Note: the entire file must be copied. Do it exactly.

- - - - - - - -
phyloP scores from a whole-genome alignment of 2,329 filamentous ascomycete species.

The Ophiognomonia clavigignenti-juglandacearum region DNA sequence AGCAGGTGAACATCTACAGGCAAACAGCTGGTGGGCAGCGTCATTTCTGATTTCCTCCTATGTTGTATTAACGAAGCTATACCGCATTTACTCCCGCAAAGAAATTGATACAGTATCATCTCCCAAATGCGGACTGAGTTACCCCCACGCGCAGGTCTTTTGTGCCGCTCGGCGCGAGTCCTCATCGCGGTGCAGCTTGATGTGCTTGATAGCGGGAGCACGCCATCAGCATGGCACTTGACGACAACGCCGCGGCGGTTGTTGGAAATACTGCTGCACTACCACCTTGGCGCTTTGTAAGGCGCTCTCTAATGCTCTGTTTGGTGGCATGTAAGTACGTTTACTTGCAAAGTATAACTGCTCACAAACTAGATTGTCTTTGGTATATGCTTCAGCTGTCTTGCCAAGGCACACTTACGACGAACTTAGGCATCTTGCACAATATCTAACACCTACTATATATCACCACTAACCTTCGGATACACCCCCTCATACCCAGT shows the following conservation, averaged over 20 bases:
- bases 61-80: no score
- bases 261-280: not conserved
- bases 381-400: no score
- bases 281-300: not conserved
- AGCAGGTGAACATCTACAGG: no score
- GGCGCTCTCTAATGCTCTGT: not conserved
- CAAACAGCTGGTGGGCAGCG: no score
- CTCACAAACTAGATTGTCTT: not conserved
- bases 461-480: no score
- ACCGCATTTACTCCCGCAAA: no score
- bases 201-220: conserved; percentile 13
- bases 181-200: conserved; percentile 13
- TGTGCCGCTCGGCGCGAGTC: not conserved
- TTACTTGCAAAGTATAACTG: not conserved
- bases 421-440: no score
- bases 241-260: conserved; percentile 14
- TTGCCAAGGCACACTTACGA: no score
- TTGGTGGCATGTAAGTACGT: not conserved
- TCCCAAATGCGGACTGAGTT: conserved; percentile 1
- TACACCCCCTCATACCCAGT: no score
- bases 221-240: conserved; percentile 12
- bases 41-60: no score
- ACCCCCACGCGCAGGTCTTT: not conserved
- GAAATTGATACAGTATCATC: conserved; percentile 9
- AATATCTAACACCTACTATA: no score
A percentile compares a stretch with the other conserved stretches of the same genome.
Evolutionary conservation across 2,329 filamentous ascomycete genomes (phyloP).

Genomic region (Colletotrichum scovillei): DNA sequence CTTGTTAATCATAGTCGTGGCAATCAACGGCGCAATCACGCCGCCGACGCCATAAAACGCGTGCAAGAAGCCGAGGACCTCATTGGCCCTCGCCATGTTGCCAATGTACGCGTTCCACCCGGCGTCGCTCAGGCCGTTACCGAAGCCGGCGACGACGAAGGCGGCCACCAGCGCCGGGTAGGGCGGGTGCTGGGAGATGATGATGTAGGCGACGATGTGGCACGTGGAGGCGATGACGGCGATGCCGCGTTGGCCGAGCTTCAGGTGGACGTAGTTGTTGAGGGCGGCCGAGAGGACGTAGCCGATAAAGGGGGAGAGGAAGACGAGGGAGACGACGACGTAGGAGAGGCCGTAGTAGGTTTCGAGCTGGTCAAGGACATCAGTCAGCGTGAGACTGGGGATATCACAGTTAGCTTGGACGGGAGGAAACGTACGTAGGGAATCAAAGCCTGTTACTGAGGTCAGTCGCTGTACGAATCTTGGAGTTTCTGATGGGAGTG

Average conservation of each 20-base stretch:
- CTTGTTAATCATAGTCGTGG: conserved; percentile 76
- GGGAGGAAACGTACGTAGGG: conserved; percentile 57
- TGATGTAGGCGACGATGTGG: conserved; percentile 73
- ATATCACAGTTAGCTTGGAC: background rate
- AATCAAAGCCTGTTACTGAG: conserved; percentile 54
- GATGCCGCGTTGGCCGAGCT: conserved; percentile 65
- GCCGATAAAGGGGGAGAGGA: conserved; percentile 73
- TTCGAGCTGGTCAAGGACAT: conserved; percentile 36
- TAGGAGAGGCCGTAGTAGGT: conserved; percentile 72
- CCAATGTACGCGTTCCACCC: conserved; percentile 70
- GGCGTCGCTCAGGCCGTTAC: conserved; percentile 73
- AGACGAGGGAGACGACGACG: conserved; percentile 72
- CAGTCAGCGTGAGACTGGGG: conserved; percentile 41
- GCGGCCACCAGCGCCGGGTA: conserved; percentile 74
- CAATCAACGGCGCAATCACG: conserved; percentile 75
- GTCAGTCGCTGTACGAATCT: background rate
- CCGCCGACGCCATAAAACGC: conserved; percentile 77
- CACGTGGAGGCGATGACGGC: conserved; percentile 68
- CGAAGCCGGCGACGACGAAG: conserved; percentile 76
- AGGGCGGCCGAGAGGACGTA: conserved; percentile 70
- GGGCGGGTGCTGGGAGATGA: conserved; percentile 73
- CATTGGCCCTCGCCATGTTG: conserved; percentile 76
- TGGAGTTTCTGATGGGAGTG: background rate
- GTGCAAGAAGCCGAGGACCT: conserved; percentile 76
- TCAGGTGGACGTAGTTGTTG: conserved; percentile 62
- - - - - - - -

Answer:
phyloP scores from a whole-genome alignment of 2,329 filamentous ascomycete species.

The Ophiognomonia clavigignenti-juglandacearum region DNA sequence AGCAGGTGAACATCTACAGGCAAACAGCTGGTGGGCAGCGTCATTTCTGATTTCCTCCTATGTTGTATTAACGAAGCTATACCGCATTTACTCCCGCAAAGAAATTGATACAGTATCATCTCCCAAATGCGGACTGAGTTACCCCCACGCGCAGGTCTTTTGTGCCGCTCGGCGCGAGTCCTCATCGCGGTGCAGCTTGATGTGCTTGATAGCGGGAGCACGCCATCAGCATGGCACTTGACGACAACGCCGCGGCGGTTGTTGGAAATACTGCTGCACTACCACCTTGGCGCTTTGTAAGGCGCTCTCTAATGCTCTGTTTGGTGGCATGTAAGTACGTTTACTTGCAAAGTATAACTGCTCACAAACTAGATTGTCTTTGGTATATGCTTCAGCTGTCTTGCCAAGGCACACTTACGACGAACTTAGGCATCTTGCACAATATCTAACACCTACTATATATCACCACTAACCTTCGGATACACCCCCTCATACCCAGT shows the following conservation, averaged over 20 bases:
- bases 61-80: no score
- bases 261-280: not conserved
- bases 381-400: no score
- bases 281-300: not conserved
- AGCAGGTGAACATCTACAGG: no score
- GGCGCTCTCTAATGCTCTGT: not conserved
- CAAACAGCTGGTGGGCAGCG: no score
- CTCACAAACTAGATTGTCTT: not conserved
- bases 461-480: no score
- ACCGCATTTACTCCCGCAAA: no score
- bases 201-220: conserved; percentile 13
- bases 181-200: conserved; percentile 13
- TGTGCCGCTCGGCGCGAGTC: not conserved
- TTACTTGCAAAGTATAACTG: not conserved
- bases 421-440: no score
- bases 241-260: conserved; percentile 14
- TTGCCAAGGCACACTTACGA: no score
- TTGGTGGCATGTAAGTACGT: not conserved
- TCCCAAATGCGGACTGAGTT: conserved; percentile 1
- TACACCCCCTCATACCCAGT: no score
- bases 221-240: conserved; percentile 12
- bases 41-60: no score
- ACCCCCACGCGCAGGTCTTT: not conserved
- GAAATTGATACAGTATCATC: conserved; percentile 9
- AATATCTAACACCTACTATA: no score
A percentile compares a stretch with the other conserved stretches of the same genome.
Evolutionary conservation across 2,329 filamentous ascomycete genomes (phyloP).

Genomic region (Colletotrichum scovillei): DNA sequence CTTGTTAATCATAGTCGTGGCAATCAACGGCGCAATCACGCCGCCGACGCCATAAAACGCGTGCAAGAAGCCGAGGACCTCATTGGCCCTCGCCATGTTGCCAATGTACGCGTTCCACCCGGCGTCGCTCAGGCCGTTACCGAAGCCGGCGACGACGAAGGCGGCCACCAGCGCCGGGTAGGGCGGGTGCTGGGAGATGATGATGTAGGCGACGATGTGGCACGTGGAGGCGATGACGGCGATGCCGCGTTGGCCGAGCTTCAGGTGGACGTAGTTGTTGAGGGCGGCCGAGAGGACGTAGCCGATAAAGGGGGAGAGGAAGACGAGGGAGACGACGACGTAGGAGAGGCCGTAGTAGGTTTCGAGCTGGTCAAGGACATCAGTCAGCGTGAGACTGGGGATATCACAGTTAGCTTGGACGGGAGGAAACGTACGTAGGGAATCAAAGCCTGTTACTGAGGTCAGTCGCTGTACGAATCTTGGAGTTTCTGATGGGAGTG

Average conservation of each 20-base stretch:
- CTTGTTAATCATAGTCGTGG: conserved; percentile 76
- GGGAGGAAACGTACGTAGGG: conserved; percentile 57
- TGATGTAGGCGACGATGTGG: conserved; percentile 73
- ATATCACAGTTAGCTTGGAC: background rate
- AATCAAAGCCTGTTACTGAG: conserved; percentile 54
- GATGCCGCGTTGGCCGAGCT: conserved; percentile 65
- GCCGATAAAGGGGGAGAGGA: conserved; percentile 73
- TTCGAGCTGGTCAAGGACAT: conserved; percentile 36
- TAGGAGAGGCCGTAGTAGGT: conserved; percentile 72
- CCAATGTACGCGTTCCACCC: conserved; percentile 70
- GGCGTCGCTCAGGCCGTTAC: conserved; percentile 73
- AGACGAGGGAGACGACGACG: conserved; percentile 72
- CAGTCAGCGTGAGACTGGGG: conserved; percentile 41
- GCGGCCACCAGCGCCGGGTA: conserved; percentile 74
- CAATCAACGGCGCAATCACG: conserved; percentile 75
- GTCAGTCGCTGTACGAATCT: background rate
- CCGCCGACGCCATAAAACGC: conserved; percentile 77
- CACGTGGAGGCGATGACGGC: conserved; percentile 68
- CGAAGCCGGCGACGACGAAG: conserved; percentile 76
- AGGGCGGCCGAGAGGACGTA: conserved; percentile 70
- GGGCGGGTGCTGGGAGATGA: conserved; percentile 73
- CATTGGCCCTCGCCATGTTG: conserved; percentile 76
- TGGAGTTTCTGATGGGAGTG: background rate
- GTGCAAGAAGCCGAGGACCT: conserved; percentile 76
- TCAGGTGGACGTAGTTGTTG: conserved; percentile 62